The WikiLeaks founder has long drawn the attention of federal investigators for revealing U.S. secrets.
WikiLeaks’ founder Julian Assange has been charged under seal, prosecutors inadvertently revealed in a recently unsealed court filing — a development that could significantly advance the probe into Russian interference in the 2016 election and have major implications for those who publish government secrets.
The disclosure came in a filing in a case unrelated to Assange. Assistant U.S. Attorney Kellen S. Dwyer, urging a judge to keep the matter sealed, wrote “due to the sophistication of the defendant and the publicity surrounding the case, no other procedure is likely to keep confidential the fact that Assange has been charged.” Later, Dwyer wrote the charges would “need to remain sealed until Assange is arrested.”
Joshua Stueve, a spokesman for the U.S. Attorney’s Office in the Eastern District of Virginia said, “The court filing was made in error. That was not the intended name for this filing.”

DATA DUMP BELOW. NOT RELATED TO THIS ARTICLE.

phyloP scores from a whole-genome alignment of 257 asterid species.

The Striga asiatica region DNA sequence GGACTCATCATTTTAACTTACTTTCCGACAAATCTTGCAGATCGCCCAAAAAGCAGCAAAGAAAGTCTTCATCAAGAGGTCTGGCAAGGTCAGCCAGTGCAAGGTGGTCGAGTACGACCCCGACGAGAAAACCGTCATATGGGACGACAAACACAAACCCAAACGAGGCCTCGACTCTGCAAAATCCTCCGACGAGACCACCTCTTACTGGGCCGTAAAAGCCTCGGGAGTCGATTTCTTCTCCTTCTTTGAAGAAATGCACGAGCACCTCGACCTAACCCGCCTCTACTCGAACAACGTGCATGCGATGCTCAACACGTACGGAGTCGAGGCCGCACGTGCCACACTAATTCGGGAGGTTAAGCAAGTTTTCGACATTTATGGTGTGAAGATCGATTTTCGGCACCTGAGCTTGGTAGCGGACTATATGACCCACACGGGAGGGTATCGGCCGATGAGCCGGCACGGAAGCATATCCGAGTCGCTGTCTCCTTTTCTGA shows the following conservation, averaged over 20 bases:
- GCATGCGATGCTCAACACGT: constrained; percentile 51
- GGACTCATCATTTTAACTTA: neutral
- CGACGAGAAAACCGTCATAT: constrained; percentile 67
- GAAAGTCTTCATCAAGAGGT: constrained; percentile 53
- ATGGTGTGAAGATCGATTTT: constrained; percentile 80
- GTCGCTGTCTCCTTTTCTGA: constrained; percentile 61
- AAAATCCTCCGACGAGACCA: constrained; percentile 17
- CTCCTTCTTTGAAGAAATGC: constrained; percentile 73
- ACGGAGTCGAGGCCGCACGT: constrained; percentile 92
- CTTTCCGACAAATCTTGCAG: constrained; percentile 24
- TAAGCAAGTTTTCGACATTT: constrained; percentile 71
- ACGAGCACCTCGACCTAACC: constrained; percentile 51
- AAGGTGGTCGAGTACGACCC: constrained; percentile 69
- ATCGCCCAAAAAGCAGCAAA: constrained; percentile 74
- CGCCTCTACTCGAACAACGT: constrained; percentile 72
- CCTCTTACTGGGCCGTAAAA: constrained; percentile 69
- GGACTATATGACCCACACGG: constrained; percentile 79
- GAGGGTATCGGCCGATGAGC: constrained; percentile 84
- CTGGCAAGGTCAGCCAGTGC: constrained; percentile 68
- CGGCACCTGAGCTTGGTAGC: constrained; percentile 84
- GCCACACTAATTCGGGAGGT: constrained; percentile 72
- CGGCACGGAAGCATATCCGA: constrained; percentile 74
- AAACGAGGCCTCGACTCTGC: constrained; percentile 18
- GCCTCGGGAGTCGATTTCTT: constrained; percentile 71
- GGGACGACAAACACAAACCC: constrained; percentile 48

An FBI spokeswoman declined to comment.
Federal prosecutors in the Eastern District of Virginia have long been investigating Assange, and in the Trump administration had begun taking a second look at whether to charge members of the WikiLeaks organization for the 2010 leak of diplomatic cables and military documents which the anti-secrecy group published. Investigators also had explored whether WikiLeaks could face criminal liability for the more recent revelation of sensitive CIA cyber-tools.
Special Counsel Robert S. Mueller III has also exploring the publication by WikiLeaks of emails from the Democratic National Committee and the account of Hillary Clinton campaign chairman John D. Podesta. Officials have alleged the emails were hacked by Russian spies and transferred to WikiLeaks.